Filling in the background

When we were putting together the original Galaxy Zoo site, almost as an afterthought, we added a link to the SDSS Sky Server, a background page of information on each and every galaxy compiled by the survey team. Sloan is special in astronomy because of its remarkably open data policy; rather than keep hold of the data for years or reserve specific parts of the science for those who’d spent large parts of their careers constructing, building and operating the survey telescope, after initial verification the data was released to the wider world. More importantly, they build a whole host of tools for astronomers to explore the data, ranging from Casjobs a service where one could submit database queries to tools to provide images.

The full SDSS Sky Server page for a galaxy from Galaxy Zoo 2
The full SDSS Sky Server page for a galaxy from Galaxy Zoo 2

The huge success of Sloan is, I think, partly down to this very open policy, but I don’t think anyone on the Galaxy Zoo team gave much thought to what would happen if we allowed Zooites to explore further. The only reference I can find in my early emails is from Anze, who points out, correctly, that it’s ‘quite a compelling procrastination tool…’. Rather than just fuelling happy procrastination, though, many classifiers, particularly those on the forum, have dived deeper into the data. Sometimes, these extra tools – now available for SDSS galaxies from the My Galaxies page – have just been used to provide context, but sometimes they have been used in detailed scientific investigations like those that led to the discovery of the peas and my new favourite object, Mitch’s ‘Mystery’ Star.

In many ways, I think that these stories – of professional astronomers and zooites pouring over the same data – fullfil the original goals of those who took such pains to make tools like Sky Server work. They’ve certainly become very important to us, as we begin to think about how to encourage more people to move from clicking to discussing what they’ve found (while still classifying, of course!). Just over a year ago, though, we realised that we were very dependent on what Sloan had already built. The latest incarnation of Galaxy Zoo mostly includes galaxies from large Hubble Space Telescope surveys. In some cases there is a lot of data available online, but it’s never as easy to find what you’re looking for as putting up a link to the Sloan Sky Server. As budgieye put it on the forum, “This was getting to be so much effort finding the galaxies, I was starting to feel like a grad student.” For other Zoos, further from our home in astrophysics, there may be nothing available at all.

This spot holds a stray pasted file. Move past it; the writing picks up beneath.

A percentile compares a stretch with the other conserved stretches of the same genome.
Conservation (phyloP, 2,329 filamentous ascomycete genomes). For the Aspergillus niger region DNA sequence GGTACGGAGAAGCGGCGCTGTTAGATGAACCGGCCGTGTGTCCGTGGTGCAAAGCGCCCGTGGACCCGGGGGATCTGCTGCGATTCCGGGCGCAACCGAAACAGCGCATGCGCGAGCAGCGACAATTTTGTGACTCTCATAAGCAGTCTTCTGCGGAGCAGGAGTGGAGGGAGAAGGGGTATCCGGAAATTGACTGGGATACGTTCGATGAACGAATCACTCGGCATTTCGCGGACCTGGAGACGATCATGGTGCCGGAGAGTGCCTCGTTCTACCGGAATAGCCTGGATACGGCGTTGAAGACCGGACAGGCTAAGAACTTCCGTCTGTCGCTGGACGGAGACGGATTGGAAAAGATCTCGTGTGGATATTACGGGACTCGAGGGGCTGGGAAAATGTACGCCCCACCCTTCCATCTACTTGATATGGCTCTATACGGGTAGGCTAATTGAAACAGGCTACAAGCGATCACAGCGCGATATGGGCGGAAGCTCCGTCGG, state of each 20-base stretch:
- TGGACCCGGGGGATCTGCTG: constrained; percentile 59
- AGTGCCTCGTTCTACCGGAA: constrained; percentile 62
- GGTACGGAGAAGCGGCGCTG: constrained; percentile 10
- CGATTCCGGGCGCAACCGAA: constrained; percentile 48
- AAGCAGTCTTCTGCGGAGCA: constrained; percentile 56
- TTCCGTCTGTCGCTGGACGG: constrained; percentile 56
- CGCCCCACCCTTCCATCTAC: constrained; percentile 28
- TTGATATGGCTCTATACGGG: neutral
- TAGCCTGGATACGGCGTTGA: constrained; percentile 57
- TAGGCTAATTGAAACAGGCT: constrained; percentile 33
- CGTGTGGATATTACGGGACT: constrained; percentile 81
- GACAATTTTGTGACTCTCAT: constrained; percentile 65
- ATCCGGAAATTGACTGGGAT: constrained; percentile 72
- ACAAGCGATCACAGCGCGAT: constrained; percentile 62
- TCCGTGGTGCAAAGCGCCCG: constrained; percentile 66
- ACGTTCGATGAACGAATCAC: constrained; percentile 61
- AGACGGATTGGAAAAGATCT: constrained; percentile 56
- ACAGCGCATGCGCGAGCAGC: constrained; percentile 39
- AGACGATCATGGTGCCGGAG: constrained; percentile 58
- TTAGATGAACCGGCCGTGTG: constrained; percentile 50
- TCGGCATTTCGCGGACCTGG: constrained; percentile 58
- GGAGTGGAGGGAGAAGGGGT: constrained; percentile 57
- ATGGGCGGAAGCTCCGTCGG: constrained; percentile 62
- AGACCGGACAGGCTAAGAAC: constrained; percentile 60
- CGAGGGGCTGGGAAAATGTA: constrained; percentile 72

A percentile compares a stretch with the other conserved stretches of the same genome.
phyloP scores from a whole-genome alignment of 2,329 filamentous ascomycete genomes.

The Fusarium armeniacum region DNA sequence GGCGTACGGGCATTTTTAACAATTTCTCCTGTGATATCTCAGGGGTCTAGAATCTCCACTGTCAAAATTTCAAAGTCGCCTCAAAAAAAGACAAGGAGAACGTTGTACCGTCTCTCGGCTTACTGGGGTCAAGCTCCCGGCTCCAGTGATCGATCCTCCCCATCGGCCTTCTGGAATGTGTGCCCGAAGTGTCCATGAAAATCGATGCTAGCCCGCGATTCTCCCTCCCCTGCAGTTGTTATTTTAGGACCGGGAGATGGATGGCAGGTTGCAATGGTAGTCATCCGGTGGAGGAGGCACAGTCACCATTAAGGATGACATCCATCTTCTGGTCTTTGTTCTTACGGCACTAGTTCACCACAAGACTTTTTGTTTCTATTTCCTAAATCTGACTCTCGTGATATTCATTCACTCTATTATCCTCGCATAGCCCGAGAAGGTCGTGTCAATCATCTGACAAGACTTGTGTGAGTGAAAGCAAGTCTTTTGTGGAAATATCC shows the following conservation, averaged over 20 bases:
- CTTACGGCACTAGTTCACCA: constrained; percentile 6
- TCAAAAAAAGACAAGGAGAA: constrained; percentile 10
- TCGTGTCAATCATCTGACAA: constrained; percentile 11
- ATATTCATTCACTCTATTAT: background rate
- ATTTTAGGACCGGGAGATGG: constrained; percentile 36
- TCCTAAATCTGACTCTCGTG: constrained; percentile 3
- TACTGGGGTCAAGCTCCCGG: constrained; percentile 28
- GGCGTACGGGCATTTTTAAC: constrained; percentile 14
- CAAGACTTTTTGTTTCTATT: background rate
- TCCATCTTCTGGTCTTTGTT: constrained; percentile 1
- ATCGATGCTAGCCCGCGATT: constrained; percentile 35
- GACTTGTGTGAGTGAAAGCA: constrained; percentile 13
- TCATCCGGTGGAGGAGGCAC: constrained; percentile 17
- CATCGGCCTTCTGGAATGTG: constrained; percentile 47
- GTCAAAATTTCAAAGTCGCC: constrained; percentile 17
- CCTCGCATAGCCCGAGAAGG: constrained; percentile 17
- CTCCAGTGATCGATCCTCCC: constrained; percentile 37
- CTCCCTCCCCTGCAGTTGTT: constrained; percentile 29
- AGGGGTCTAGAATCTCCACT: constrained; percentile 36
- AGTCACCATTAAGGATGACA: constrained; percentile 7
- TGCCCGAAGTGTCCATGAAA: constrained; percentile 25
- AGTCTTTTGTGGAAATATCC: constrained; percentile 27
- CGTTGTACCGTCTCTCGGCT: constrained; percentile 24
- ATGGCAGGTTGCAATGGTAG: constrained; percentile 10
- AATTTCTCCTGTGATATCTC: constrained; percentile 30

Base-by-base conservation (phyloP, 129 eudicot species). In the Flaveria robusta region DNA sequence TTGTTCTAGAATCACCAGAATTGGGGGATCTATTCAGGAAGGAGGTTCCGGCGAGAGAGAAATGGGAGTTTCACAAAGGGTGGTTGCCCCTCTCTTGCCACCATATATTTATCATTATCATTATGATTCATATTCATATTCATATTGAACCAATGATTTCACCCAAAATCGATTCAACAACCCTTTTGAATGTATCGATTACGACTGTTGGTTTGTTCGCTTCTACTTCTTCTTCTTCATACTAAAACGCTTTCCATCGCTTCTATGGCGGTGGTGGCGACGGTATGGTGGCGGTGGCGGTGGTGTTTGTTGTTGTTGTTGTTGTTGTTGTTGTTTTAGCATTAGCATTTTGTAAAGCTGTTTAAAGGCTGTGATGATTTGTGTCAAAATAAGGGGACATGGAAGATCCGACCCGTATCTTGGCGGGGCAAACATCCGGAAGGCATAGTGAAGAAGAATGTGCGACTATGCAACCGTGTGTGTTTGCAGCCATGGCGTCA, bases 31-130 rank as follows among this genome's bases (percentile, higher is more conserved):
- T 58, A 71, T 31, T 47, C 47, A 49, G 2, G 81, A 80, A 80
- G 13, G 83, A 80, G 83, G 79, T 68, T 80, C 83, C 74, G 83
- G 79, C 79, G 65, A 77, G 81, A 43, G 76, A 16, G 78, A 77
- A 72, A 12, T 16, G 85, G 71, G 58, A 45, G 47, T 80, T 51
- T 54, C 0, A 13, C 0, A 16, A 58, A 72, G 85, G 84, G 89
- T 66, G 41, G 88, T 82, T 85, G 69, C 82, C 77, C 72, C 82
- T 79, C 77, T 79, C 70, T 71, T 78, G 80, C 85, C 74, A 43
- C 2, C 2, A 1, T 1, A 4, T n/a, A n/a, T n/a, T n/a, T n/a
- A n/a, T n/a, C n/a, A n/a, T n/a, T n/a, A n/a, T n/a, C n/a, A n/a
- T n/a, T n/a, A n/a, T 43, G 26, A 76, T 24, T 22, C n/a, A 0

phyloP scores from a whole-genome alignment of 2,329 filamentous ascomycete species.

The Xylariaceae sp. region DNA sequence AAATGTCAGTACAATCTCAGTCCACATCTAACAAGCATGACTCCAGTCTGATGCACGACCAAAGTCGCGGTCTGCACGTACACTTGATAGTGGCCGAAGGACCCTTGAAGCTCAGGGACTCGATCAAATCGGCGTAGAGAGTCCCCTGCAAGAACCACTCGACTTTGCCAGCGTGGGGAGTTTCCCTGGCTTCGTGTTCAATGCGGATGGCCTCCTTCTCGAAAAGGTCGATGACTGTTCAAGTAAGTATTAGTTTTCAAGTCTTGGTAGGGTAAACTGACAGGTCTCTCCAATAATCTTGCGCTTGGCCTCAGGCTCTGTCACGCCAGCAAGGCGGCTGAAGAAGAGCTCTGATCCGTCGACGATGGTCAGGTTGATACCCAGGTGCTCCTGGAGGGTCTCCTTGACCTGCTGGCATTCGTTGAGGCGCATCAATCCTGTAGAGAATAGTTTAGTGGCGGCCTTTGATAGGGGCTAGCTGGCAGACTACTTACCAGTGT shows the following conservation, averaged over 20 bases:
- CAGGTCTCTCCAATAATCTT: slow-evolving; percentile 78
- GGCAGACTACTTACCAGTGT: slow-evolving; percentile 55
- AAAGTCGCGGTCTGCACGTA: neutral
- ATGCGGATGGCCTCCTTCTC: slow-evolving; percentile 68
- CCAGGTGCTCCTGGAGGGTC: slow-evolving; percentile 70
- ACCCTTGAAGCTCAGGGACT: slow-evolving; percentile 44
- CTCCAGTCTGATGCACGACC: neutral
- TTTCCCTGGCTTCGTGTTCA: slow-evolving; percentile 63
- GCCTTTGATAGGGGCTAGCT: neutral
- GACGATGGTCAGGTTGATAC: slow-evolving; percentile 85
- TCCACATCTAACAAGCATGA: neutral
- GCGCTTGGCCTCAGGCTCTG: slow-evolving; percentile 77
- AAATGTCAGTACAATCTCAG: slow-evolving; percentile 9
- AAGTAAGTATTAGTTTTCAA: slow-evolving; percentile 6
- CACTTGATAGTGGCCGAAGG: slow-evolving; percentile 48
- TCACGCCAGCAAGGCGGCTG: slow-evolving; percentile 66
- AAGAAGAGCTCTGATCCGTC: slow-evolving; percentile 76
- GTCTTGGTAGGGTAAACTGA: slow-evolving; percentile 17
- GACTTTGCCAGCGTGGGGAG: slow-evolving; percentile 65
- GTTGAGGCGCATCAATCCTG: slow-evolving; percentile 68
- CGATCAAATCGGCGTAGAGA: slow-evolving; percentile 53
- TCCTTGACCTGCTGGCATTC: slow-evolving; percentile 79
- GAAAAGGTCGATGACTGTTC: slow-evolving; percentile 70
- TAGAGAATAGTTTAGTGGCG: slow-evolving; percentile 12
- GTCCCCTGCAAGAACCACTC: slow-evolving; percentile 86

Thanks to a generous grant from the US National Science Foundation, though, we can do something about this. As of yesterday, we have a full time programmer based at Adler Planetarium in Chicago devoted to solving this problem for Galaxy Zoo and for two forthcoming projects. His name is Michael Parrish, and he’s actually being working on the Zooniverse backend while at SIUE for the last year or so. Michael and I will be looking for suggestions as to what we he should work on – feel free to leave a comment here or on this forum thread. Do you want to be able to zoom in and out around interesting galaxies, or is knowing how far away they are more important? If spectra leave you cold, what sort of interface would help you explore them? All suggestions welcome – and in the meantime, you should start seeing changes pretty quickly as we try and open up as much of the data to as many Zooites as possible.


Galaxy Zoo: Hubble


The Galaxy Zoo project has evolved once again – now we are classifying galaxies from the incredible Hubble Space Telescope! Galaxy Zoo: Hubble is the new incarnation of the Galaxy Zoo project and it continues to allow you to help astronomers with real scientific research by asking you to to visually classify galaxies online.

The original Galaxy Zoo and Galaxy Zoo 2 both used data from the Sloan Digital Sky Survey and recently, after reaching 60,000,000 classifications those projects began to wind down. This means that Galaxy Zoo: Hubble launches today, for the 20th anniversary of the space telescope. Images of galaxies taken using the legendary space telescope are there for everyone to classify and I recommend that you go and do just that.

Check it out or read more about it on the Galaxy Zoo blog